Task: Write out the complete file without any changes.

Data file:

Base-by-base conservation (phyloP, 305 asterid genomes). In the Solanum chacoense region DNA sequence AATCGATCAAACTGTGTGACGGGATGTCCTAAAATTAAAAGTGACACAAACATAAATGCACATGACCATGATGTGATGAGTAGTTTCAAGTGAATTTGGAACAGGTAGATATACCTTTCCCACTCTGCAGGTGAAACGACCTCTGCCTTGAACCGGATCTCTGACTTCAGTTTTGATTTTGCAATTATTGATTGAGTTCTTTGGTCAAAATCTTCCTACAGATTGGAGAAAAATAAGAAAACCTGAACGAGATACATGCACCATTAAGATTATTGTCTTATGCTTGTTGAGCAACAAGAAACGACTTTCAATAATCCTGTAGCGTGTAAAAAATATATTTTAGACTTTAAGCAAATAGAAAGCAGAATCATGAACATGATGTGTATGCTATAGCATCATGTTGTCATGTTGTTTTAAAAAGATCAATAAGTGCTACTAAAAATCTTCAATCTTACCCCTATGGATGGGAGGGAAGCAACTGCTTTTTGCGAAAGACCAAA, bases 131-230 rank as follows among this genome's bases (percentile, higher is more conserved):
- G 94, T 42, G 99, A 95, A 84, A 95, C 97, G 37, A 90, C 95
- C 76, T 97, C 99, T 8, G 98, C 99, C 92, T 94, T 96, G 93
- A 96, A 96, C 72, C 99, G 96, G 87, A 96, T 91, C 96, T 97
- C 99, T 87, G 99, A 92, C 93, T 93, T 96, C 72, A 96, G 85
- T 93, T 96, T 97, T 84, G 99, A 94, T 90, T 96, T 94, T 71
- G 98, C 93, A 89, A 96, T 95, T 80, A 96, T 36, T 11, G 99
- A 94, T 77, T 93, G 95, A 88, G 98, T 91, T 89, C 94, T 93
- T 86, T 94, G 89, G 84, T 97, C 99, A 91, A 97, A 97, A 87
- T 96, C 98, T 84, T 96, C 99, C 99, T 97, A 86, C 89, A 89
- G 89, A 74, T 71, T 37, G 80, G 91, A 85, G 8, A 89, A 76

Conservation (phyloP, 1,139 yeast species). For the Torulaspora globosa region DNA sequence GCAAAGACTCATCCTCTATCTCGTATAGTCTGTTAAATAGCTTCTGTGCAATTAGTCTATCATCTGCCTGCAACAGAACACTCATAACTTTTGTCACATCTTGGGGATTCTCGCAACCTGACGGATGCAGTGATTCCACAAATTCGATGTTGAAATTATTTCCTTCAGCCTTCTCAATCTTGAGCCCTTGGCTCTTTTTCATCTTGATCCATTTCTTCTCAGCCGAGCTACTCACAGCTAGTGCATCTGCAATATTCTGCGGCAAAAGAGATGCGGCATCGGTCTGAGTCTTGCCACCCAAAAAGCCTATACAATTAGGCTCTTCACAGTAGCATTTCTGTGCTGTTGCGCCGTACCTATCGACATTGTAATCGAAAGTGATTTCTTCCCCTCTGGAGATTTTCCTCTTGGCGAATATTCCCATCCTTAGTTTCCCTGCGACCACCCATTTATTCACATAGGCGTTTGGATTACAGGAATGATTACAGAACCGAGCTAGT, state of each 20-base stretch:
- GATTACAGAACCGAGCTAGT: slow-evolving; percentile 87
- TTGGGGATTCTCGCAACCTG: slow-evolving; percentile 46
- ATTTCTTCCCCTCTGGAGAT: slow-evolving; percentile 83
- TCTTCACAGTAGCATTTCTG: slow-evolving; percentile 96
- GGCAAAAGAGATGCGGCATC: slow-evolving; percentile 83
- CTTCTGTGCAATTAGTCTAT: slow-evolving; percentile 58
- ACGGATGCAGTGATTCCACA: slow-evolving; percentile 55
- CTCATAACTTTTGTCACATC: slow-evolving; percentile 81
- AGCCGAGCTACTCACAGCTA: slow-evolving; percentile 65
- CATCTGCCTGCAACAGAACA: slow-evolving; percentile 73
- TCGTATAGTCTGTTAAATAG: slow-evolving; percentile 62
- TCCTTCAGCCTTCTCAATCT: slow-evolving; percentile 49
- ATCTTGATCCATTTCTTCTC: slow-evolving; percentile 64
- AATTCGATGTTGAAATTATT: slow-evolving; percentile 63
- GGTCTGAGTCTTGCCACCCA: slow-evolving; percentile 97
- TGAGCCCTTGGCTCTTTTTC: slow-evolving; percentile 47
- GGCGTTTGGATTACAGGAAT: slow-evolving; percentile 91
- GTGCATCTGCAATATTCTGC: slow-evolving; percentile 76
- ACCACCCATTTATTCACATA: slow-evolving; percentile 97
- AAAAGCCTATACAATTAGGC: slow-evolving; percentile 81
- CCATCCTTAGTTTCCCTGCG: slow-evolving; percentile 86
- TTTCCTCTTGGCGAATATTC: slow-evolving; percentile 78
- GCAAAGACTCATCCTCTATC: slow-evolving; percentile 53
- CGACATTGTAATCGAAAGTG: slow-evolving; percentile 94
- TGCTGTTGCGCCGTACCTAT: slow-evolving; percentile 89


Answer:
Base-by-base conservation (phyloP, 305 asterid genomes). In the Solanum chacoense region DNA sequence AATCGATCAAACTGTGTGACGGGATGTCCTAAAATTAAAAGTGACACAAACATAAATGCACATGACCATGATGTGATGAGTAGTTTCAAGTGAATTTGGAACAGGTAGATATACCTTTCCCACTCTGCAGGTGAAACGACCTCTGCCTTGAACCGGATCTCTGACTTCAGTTTTGATTTTGCAATTATTGATTGAGTTCTTTGGTCAAAATCTTCCTACAGATTGGAGAAAAATAAGAAAACCTGAACGAGATACATGCACCATTAAGATTATTGTCTTATGCTTGTTGAGCAACAAGAAACGACTTTCAATAATCCTGTAGCGTGTAAAAAATATATTTTAGACTTTAAGCAAATAGAAAGCAGAATCATGAACATGATGTGTATGCTATAGCATCATGTTGTCATGTTGTTTTAAAAAGATCAATAAGTGCTACTAAAAATCTTCAATCTTACCCCTATGGATGGGAGGGAAGCAACTGCTTTTTGCGAAAGACCAAA, bases 131-230 rank as follows among this genome's bases (percentile, higher is more conserved):
- G 94, T 42, G 99, A 95, A 84, A 95, C 97, G 37, A 90, C 95
- C 76, T 97, C 99, T 8, G 98, C 99, C 92, T 94, T 96, G 93
- A 96, A 96, C 72, C 99, G 96, G 87, A 96, T 91, C 96, T 97
- C 99, T 87, G 99, A 92, C 93, T 93, T 96, C 72, A 96, G 85
- T 93, T 96, T 97, T 84, G 99, A 94, T 90, T 96, T 94, T 71
- G 98, C 93, A 89, A 96, T 95, T 80, A 96, T 36, T 11, G 99
- A 94, T 77, T 93, G 95, A 88, G 98, T 91, T 89, C 94, T 93
- T 86, T 94, G 89, G 84, T 97, C 99, A 91, A 97, A 97, A 87
- T 96, C 98, T 84, T 96, C 99, C 99, T 97, A 86, C 89, A 89
- G 89, A 74, T 71, T 37, G 80, G 91, A 85, G 8, A 89, A 76

Conservation (phyloP, 1,139 yeast species). For the Torulaspora globosa region DNA sequence GCAAAGACTCATCCTCTATCTCGTATAGTCTGTTAAATAGCTTCTGTGCAATTAGTCTATCATCTGCCTGCAACAGAACACTCATAACTTTTGTCACATCTTGGGGATTCTCGCAACCTGACGGATGCAGTGATTCCACAAATTCGATGTTGAAATTATTTCCTTCAGCCTTCTCAATCTTGAGCCCTTGGCTCTTTTTCATCTTGATCCATTTCTTCTCAGCCGAGCTACTCACAGCTAGTGCATCTGCAATATTCTGCGGCAAAAGAGATGCGGCATCGGTCTGAGTCTTGCCACCCAAAAAGCCTATACAATTAGGCTCTTCACAGTAGCATTTCTGTGCTGTTGCGCCGTACCTATCGACATTGTAATCGAAAGTGATTTCTTCCCCTCTGGAGATTTTCCTCTTGGCGAATATTCCCATCCTTAGTTTCCCTGCGACCACCCATTTATTCACATAGGCGTTTGGATTACAGGAATGATTACAGAACCGAGCTAGT, state of each 20-base stretch:
- GATTACAGAACCGAGCTAGT: slow-evolving; percentile 87
- TTGGGGATTCTCGCAACCTG: slow-evolving; percentile 46
- ATTTCTTCCCCTCTGGAGAT: slow-evolving; percentile 83
- TCTTCACAGTAGCATTTCTG: slow-evolving; percentile 96
- GGCAAAAGAGATGCGGCATC: slow-evolving; percentile 83
- CTTCTGTGCAATTAGTCTAT: slow-evolving; percentile 58
- ACGGATGCAGTGATTCCACA: slow-evolving; percentile 55
- CTCATAACTTTTGTCACATC: slow-evolving; percentile 81
- AGCCGAGCTACTCACAGCTA: slow-evolving; percentile 65
- CATCTGCCTGCAACAGAACA: slow-evolving; percentile 73
- TCGTATAGTCTGTTAAATAG: slow-evolving; percentile 62
- TCCTTCAGCCTTCTCAATCT: slow-evolving; percentile 49
- ATCTTGATCCATTTCTTCTC: slow-evolving; percentile 64
- AATTCGATGTTGAAATTATT: slow-evolving; percentile 63
- GGTCTGAGTCTTGCCACCCA: slow-evolving; percentile 97
- TGAGCCCTTGGCTCTTTTTC: slow-evolving; percentile 47
- GGCGTTTGGATTACAGGAAT: slow-evolving; percentile 91
- GTGCATCTGCAATATTCTGC: slow-evolving; percentile 76
- ACCACCCATTTATTCACATA: slow-evolving; percentile 97
- AAAAGCCTATACAATTAGGC: slow-evolving; percentile 81
- CCATCCTTAGTTTCCCTGCG: slow-evolving; percentile 86
- TTTCCTCTTGGCGAATATTC: slow-evolving; percentile 78
- GCAAAGACTCATCCTCTATC: slow-evolving; percentile 53
- CGACATTGTAATCGAAAGTG: slow-evolving; percentile 94
- TGCTGTTGCGCCGTACCTAT: slow-evolving; percentile 89